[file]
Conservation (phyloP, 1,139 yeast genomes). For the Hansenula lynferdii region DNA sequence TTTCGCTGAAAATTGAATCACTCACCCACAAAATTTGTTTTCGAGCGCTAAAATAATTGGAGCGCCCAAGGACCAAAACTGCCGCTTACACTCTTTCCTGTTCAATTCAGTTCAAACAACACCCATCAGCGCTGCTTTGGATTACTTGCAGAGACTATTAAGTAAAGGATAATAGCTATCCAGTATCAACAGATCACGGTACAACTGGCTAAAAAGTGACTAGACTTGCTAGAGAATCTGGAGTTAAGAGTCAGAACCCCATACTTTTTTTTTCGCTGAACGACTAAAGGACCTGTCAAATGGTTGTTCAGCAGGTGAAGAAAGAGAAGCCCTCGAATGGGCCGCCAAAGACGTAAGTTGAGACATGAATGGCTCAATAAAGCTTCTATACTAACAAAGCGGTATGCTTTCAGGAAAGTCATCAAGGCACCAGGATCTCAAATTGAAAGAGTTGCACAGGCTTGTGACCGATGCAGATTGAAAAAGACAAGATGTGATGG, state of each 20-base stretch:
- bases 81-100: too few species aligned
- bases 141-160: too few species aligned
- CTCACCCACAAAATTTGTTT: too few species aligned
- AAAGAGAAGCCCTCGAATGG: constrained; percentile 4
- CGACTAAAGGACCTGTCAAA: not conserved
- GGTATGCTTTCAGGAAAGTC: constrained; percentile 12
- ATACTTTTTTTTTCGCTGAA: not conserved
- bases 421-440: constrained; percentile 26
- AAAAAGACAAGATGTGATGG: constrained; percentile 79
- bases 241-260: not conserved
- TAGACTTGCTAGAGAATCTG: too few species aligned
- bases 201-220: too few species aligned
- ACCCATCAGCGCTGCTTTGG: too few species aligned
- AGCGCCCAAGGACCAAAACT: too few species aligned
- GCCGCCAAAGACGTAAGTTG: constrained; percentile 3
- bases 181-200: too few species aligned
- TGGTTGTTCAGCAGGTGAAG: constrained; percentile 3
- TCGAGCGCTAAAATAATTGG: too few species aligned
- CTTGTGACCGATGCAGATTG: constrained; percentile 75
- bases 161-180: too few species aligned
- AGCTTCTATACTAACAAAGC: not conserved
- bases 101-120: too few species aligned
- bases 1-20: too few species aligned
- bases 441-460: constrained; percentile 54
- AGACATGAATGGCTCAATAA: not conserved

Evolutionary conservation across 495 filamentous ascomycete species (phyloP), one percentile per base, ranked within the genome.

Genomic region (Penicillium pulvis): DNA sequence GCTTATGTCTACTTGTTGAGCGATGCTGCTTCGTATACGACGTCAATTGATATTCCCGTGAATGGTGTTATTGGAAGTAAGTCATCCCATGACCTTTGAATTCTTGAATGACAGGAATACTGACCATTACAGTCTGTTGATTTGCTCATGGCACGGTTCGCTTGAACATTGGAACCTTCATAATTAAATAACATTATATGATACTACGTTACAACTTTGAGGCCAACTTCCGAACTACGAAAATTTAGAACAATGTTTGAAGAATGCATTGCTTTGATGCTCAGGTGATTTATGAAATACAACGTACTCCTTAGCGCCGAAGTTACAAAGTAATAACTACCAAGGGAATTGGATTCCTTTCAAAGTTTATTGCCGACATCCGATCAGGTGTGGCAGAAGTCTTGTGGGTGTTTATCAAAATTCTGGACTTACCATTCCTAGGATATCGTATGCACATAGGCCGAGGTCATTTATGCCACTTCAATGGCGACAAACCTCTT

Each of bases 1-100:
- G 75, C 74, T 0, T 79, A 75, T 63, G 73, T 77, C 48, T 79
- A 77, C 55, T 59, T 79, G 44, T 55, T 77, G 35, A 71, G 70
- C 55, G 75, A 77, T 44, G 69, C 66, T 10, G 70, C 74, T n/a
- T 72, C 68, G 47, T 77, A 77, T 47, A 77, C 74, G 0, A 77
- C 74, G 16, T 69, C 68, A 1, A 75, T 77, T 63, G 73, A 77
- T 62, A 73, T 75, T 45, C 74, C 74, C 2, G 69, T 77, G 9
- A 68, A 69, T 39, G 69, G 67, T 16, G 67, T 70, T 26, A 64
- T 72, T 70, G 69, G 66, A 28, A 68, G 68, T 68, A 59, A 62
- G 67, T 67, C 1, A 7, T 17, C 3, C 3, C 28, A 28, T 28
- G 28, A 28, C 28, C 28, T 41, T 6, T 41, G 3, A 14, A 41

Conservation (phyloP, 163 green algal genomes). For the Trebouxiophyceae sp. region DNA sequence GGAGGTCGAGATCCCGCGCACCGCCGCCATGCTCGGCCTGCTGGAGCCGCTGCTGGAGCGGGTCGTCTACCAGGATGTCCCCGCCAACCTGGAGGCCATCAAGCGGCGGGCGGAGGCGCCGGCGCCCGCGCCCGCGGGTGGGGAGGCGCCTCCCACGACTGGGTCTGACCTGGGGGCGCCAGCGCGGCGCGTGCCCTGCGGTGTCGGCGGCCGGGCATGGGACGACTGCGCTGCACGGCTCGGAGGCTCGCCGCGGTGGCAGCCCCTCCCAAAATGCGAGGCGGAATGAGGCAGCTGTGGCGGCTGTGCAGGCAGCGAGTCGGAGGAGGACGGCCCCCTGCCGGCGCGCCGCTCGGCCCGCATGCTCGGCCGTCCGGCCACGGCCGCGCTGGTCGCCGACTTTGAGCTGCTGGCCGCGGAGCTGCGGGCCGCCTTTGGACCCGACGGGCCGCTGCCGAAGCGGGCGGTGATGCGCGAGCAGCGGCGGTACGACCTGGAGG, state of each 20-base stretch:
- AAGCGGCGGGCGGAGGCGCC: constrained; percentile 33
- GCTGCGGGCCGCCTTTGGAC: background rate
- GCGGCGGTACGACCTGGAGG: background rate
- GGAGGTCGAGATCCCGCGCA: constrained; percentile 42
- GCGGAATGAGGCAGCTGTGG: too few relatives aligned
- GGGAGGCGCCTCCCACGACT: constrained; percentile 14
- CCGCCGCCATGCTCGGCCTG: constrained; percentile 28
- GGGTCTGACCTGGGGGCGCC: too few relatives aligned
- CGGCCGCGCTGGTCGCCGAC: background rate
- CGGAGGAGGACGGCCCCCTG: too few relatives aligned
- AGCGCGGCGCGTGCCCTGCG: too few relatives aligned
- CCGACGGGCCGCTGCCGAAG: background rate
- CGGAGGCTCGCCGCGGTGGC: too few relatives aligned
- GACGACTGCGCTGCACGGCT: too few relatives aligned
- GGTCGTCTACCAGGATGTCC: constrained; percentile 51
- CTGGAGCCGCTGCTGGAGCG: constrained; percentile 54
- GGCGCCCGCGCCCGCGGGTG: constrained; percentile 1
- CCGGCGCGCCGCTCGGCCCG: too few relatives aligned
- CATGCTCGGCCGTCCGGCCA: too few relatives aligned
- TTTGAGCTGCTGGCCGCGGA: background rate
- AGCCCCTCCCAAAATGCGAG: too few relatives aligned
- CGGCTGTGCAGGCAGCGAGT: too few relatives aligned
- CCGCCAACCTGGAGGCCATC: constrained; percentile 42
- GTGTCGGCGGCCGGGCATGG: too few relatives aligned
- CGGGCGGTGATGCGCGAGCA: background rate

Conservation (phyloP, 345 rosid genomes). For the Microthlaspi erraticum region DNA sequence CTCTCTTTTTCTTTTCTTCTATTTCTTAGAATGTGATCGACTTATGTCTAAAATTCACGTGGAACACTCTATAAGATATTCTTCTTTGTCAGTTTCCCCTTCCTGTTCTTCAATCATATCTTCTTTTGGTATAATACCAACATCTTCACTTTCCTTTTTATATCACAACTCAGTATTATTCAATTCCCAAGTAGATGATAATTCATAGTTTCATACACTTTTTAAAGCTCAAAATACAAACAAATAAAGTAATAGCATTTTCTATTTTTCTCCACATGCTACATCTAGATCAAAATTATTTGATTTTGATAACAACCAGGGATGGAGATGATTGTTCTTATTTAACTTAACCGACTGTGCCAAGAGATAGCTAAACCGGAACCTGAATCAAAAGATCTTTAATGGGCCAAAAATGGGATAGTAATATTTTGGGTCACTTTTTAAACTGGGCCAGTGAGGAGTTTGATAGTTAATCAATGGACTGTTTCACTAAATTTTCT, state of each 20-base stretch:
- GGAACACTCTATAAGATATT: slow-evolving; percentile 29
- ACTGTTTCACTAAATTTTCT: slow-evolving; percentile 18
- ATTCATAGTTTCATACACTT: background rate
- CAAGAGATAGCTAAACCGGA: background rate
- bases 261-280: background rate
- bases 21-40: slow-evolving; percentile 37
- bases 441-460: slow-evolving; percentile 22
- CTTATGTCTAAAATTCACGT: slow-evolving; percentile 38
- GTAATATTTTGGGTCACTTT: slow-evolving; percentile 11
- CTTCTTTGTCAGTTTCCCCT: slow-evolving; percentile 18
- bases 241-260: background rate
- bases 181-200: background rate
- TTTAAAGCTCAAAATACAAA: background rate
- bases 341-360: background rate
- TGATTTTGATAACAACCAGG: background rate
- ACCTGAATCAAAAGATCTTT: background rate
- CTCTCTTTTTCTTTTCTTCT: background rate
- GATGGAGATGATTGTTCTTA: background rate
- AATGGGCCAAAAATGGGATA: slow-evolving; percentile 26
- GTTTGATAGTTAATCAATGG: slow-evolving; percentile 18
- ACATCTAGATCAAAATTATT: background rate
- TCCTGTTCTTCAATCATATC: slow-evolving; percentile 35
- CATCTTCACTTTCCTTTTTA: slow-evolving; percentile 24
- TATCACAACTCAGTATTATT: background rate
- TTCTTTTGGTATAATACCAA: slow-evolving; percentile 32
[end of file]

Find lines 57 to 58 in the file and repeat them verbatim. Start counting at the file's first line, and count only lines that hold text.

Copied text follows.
- GGCGCCCGCGCCCGCGGGTG: constrained; percentile 1
- CCGGCGCGCCGCTCGGCCCG: too few relatives aligned